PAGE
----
Our March extra challenge:
Cinnamon & Sticky Buns (from Peter Reinhart’s The Bread Baker’s Apprentice)
Daring Bakers Challenge #11: September 2007 Host: Marce (Pip in the City)
Oh my goodness! These are the best cinnamon rolls! You totally have to make these! I will be making these a lot. The sticky buns are really good too, except that I accidentally burnt the caramel topping. Oops. They weren’t inedible, I just cut the top off of them. I didn’t need to make very many modifications & I followed all of the directions, except for the caramel. I made it like I normally do, on the stovetop, but that made it overcook & burn in the oven. Next time, I will follow the directions they have for making the caramel. I have my modifications below.
Active/Resting/Baking Time: 15 minutes to mix, 3 ½ hours fermentation/ shaping/proofing, 20 – 40 minutes to bake Recipe Quantity: 8 – 12 large rolls or 12 – 16 small rolls
1. You can mix up the spices to your liking. Meaning you don´t have to use cinnamon if you don´t like it. I’m thinking you could use ginger, allspice, cardamom, etc. (Personally, I´m going to leave the sticky buns as they are & mix up spices in the cinnamon buns)
2. You can do both cinnamon & sticky buns or choose one.
3. You don´t have to use nuts for the sticky buns if you are allergic or you don´t like nuts.
4. You don´t have to use raisins for the sticky buns, & you can substitute the raisins for any other dried fruit you like & think would work with the other flavors.
6 ½ tablespoons (3.25 ounces) granulated sugar
1 teaspoon salt
5 ½ tablespoons (2.75 ounces) shortening or unsalted butter or margarine Earth Balance
1 large egg, slightly beaten Ener-g Egg Replacer
1 teaspoon lemon extract OR 1 teaspoon grated zest of 1 lemon
3 ½ cups (16 ounces) unbleached bread or all-purpose flour
2 teaspoons instant yeast*
1 1/8 to 1 ¼ cups whole milk or buttermilk, room temperature OR 3 tablespoons powdered milk & 1 cup water Soy milk mixed with lemon juice
½ cup cinnamon sugar (6 ½ TBSP granulated sugar plus 1 ½ tsp ground cinnamon, or any other spices you want to use, cardamom, ginger, allspice, etc.)
White fondant glaze for cinnamon buns or caramel glaze for sticky buns (at the end of the recipe.)
Walnuts, pecans, or other nuts (for sticky buns.)
Raisins or other dried fruit, such as dried cranberries or dried cherries (for sticky buns, optional.)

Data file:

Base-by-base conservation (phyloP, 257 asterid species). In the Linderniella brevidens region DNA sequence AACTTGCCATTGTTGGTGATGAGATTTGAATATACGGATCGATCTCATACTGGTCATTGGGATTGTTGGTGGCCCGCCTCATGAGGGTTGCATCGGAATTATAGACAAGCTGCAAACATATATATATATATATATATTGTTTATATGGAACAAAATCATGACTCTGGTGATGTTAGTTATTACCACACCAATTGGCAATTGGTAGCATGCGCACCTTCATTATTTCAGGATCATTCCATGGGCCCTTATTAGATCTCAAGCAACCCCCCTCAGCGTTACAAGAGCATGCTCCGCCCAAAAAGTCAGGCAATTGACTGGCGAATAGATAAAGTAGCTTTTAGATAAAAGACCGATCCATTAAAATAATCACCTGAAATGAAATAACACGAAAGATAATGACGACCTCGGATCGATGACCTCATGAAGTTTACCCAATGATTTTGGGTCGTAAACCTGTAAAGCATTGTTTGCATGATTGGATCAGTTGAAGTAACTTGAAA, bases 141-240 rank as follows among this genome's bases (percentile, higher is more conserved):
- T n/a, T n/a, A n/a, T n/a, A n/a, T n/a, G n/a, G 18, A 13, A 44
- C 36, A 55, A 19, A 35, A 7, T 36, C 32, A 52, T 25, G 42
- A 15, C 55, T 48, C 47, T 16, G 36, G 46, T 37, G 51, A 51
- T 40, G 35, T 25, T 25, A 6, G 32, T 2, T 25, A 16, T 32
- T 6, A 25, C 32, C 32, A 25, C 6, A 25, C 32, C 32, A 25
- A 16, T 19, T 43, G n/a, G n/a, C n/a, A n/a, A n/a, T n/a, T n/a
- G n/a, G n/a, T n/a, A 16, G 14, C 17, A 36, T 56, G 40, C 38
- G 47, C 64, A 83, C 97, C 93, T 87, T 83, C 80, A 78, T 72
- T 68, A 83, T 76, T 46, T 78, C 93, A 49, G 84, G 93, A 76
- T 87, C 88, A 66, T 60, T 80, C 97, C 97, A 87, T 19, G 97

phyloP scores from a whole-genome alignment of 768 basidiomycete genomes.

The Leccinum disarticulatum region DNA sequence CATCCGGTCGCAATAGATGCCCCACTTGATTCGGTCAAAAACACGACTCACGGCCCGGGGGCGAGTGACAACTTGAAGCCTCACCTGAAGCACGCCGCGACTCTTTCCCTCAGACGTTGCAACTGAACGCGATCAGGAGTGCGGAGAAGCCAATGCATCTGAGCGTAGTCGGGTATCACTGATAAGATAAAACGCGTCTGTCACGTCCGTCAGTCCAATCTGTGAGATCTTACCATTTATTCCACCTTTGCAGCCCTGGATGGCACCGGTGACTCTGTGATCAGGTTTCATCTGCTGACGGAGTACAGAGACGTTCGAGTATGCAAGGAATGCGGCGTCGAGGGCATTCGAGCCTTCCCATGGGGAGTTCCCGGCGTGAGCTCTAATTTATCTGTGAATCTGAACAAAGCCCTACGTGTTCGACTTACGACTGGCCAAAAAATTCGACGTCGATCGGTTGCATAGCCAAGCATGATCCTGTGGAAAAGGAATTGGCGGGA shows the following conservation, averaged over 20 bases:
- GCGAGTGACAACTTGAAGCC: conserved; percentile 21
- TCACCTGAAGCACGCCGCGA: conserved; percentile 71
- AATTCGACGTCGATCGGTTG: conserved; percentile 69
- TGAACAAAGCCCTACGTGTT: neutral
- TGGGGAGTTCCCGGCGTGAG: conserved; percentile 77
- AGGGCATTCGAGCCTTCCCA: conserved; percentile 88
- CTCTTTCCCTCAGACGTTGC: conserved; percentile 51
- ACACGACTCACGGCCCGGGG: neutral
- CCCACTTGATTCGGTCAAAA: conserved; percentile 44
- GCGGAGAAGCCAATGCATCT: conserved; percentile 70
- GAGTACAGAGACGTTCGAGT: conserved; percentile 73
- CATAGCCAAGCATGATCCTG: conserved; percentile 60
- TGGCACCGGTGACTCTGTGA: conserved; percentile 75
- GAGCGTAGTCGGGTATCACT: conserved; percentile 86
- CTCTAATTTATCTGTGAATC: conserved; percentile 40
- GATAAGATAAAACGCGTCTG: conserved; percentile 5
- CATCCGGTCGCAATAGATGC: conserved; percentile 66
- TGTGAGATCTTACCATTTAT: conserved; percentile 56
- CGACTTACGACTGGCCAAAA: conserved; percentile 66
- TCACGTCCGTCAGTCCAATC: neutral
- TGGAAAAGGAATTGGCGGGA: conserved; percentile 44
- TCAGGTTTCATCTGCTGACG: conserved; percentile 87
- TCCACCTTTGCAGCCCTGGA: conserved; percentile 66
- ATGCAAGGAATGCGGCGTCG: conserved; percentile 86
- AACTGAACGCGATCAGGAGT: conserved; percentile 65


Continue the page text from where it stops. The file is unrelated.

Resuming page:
*Instant yeast contains about 25% more living cells per spoonful than active dry yeast, regardless of the brand. Instant yeast is also called rapid-rise or fast-rising.
Step 1 – Making the Dough: Cream together the sugar, salt, & shortening or butter on medium-high speed in an electric mixer with a paddle attachment (or use a large metal spoon & mixing bowl & do it by hand).
Note: if you are using powdered milk, cream the milk with the sugar, & add the water with the flour & yeast. I used my Kitchen Aid
Whip in the egg & lemon extract/zest until smooth. Then add the flour, yeast, & milk. Mix on low speed (or stir by hand) until the dough forms a ball. Switch to the dough hook & increase the speed to medium, mixing for approximately 10 minutes (or knead by hand for 12 to 15 minutes), or until the dough is silky & supple, tacky but not sticky. You may have to add a little flour or water while mixing to achieve this texture. Lightly oil a large bowl & transfer the dough to the bowl, rolling it around to coat it with oil. Cover the bowl with plastic wrap.
Step 2 – Fermentation: Ferment at room temperature for approximately 2 hours, or until the dough doubles in size.
Step 3 – Form the Buns: Mist the counter with spray oil & transfer the dough to the counter. Proceed with shaping the buns. (A) Roll out the dough with a rolling pin, lightly dusting the top with flour to keep it from sticking to the pin. Roll it into a rectangle about 2/3“ thick & 14“ wide by 12“ long for larger buns, or 18“ wide by 9“ long for smaller buns. Don´t roll out the dough too thin, or the finished buns will be tough & chewy rather than soft & plump. (B)Sprinkle the cinnamon sugar over the surface of the dough & (C) roll the dough up into a cigar-shaped log, creating a cinnamon-sugar spiral as you roll. With the seam side down, cut the dough into 8 to 12 pieces each about 1 ¾” thick for larger buns, or 12 to 16 pieces each 1 ¼“ thick for smaller buns.
Step 4 – Prepare the Buns for Proofing:
* For cinnamon buns: line 1 or more sheet pans with baking parchment. Place the buns approximately ½” apart so that they aren’t touching but are close to one another.